Fit Fridays

Why I Calorie Count

I have seen so many arguments online. Should you calorie count? Is it really that helpful? Or is it damaging?

Some people argue that it can lead to eating disorders. I can understand that point. I can see how it would be so easy for a person to latch on to the calorie counting–to let the numbers come to control their life. It starts as a simple task of reducing your daily intake. Then it becomes a game of how low can I go. Then it becomes “I have to eat under 1000 calories a day” and “I’m such a disgusting human if I go over.” And finally you’re in the hospital because your mom saw every last rib when you were trying on prom dresses and didn’t lock the changing room door behind you.

I tried calorie counting for a while and lost 70 pounds very quickly. Of course, I was also going to the gym three days a week and seeing a nutritionist. And then it all went to hell. It was insidious at first. I played fast and loose with measuring my food. Then I stopped being religious about recording what I ate when I ate it, so by the end of the day it was inevitable I would forget things. Then I would skip days because “I ate really healthy today, I know I was totally within my calorie budget.” And slowly I stopped altogether. And I stopped going to the gym. And I started rescheduling appointments. And I gained back twenty-five pounds in four months.

In a lackluster, not-really-a defense, I was super stressed out because we bought our first house and immediately everything started breaking / going wrong.

When I stepped on the scale a month ago I knew it couldn’t continue. No matter what life was throwing at me (and trust me, some days I feel like the dartboard at a state fair) I have to take care of myself. But I could not let myself become obsessive. I have a very “addictive” personality in that I can latch onto things very easily. Before (as now) I had to be aware that I could not let myself go down that path. As much as I want to weigh less, I can’t let myself live off of celery sticks and seltzer water. Because I would do it.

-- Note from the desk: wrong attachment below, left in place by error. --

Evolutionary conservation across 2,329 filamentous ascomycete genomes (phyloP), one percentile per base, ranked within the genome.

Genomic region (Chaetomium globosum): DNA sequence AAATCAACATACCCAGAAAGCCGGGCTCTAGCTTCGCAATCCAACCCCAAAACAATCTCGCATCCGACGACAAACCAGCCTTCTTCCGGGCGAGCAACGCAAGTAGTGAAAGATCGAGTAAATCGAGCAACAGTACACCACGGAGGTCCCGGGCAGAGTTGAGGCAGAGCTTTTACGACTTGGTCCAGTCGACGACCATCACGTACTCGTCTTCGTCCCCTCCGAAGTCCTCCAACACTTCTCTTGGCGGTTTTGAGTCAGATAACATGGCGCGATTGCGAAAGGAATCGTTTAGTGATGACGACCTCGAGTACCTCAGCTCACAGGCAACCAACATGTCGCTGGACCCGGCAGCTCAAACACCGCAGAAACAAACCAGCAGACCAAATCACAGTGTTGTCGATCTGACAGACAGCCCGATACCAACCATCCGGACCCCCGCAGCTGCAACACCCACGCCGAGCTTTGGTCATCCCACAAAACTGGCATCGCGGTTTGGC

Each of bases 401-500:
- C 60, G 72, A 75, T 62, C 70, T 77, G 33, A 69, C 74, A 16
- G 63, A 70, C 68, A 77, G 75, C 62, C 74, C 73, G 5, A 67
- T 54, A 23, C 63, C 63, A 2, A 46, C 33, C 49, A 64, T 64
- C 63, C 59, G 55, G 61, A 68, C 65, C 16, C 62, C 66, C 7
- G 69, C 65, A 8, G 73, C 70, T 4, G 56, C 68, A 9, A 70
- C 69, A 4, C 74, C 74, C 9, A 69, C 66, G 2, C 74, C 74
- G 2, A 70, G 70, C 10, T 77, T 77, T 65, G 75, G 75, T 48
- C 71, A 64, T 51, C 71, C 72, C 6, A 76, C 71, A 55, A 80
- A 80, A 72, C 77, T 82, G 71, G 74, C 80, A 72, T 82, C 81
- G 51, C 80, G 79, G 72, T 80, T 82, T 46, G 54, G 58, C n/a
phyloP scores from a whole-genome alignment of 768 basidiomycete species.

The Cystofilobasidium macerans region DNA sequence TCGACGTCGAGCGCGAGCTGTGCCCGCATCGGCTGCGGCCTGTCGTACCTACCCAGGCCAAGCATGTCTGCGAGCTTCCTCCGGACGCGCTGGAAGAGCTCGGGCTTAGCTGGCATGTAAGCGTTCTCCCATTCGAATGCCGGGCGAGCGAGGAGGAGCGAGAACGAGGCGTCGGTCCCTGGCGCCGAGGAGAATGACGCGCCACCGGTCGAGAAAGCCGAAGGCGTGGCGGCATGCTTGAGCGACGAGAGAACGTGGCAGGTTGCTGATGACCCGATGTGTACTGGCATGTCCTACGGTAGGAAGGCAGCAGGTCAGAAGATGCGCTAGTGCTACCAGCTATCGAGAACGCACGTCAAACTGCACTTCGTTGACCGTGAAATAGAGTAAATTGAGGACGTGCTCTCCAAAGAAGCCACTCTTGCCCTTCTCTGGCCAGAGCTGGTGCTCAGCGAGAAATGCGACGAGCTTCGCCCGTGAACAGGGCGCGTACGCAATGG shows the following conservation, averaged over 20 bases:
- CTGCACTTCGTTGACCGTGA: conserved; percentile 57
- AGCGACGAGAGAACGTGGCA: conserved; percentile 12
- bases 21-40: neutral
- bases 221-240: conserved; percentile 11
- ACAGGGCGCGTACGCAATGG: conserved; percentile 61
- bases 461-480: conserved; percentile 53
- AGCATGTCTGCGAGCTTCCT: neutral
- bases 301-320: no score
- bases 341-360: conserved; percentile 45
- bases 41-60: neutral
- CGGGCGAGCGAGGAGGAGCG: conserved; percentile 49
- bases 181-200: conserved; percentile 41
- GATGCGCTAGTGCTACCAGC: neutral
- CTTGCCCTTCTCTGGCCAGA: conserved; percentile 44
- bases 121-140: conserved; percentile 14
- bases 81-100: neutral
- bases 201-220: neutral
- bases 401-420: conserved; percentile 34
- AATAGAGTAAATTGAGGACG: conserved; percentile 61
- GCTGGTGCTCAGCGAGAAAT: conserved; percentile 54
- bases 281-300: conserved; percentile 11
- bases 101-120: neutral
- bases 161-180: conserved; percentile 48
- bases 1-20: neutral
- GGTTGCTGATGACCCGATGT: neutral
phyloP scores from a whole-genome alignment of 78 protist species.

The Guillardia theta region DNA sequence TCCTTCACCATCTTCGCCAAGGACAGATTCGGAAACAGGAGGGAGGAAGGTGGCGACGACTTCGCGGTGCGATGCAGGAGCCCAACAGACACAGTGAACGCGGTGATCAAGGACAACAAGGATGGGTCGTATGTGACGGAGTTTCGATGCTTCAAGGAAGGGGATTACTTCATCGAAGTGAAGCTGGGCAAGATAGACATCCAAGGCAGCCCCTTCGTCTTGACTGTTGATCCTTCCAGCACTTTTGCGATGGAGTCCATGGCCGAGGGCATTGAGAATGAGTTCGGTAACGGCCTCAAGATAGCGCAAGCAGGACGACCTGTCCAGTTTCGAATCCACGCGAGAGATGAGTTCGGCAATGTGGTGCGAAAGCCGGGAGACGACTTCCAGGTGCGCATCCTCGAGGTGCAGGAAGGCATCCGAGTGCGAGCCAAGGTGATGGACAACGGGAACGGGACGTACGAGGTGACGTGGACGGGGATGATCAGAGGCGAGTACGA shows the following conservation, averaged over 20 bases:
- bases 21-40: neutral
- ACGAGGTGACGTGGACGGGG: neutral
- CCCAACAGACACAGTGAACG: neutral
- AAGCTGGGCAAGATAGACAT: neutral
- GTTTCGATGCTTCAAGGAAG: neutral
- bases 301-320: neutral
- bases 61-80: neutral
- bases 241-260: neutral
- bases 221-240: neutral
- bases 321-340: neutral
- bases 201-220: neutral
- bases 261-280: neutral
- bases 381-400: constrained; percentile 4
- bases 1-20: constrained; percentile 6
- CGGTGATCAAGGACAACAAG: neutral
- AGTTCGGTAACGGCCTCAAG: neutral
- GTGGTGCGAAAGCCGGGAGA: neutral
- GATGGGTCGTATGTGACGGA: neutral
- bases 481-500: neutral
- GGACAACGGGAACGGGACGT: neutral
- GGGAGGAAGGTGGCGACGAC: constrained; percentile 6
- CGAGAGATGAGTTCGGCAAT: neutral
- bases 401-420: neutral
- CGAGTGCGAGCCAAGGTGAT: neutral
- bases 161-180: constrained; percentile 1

So, I tested out several different calorie trackers to see if there was another one out there that might work better for me than my old one (there was nothing wrong with it, it just wasn’t my favorite). And when I found one I really liked I ponied up and purchased the premium membership. I am notoriously frugal, so I felt that this would not only unlock some features I wanted but it would encourage me to use it. This app analyzes my eating patterns and make suggestions for ways to optimize. It notices that I eat less calories in the afternoon on days where I have a second cup of coffee in the morning. Does that mean anything? Maybe, maybe not. But I’d rather know so I can make my own inquiries.

I think the key this time around is moderation. I don’t want to live off broiled grapefruit and Metamucil. What’s the point of living longer if you aren’t going to enjoy it? So I have decided that this time the purpose of the calorie tracker isn’t to shame me into eating the “right” foods. It’s to give me perspective on the quantities of foods and let me live my life. If I’ve only got 100 calories left for the day and I’m dying for some candy I can have four Peeps… Or only half a Snickers. If I’m going out to eat for dinner and I only have 600 calories left I can still order anything I want, but if it is 800 calories I can only eat 3/4 of it and the rest needs to be put in a go-box. Better yet, since it’s hard to accurately portion food out at a restaurant, err on the side of smaller and only eat half. And if I accidentally go over, tomorrow is a new day with new choices and new ways to improve, but I won’t learn anything if I don’t track it.

So that’s why I count calories. Do you track? What app do you use? Let me know in the comments below.

Leave a Reply

Your email address will not be published. Required fields are marked *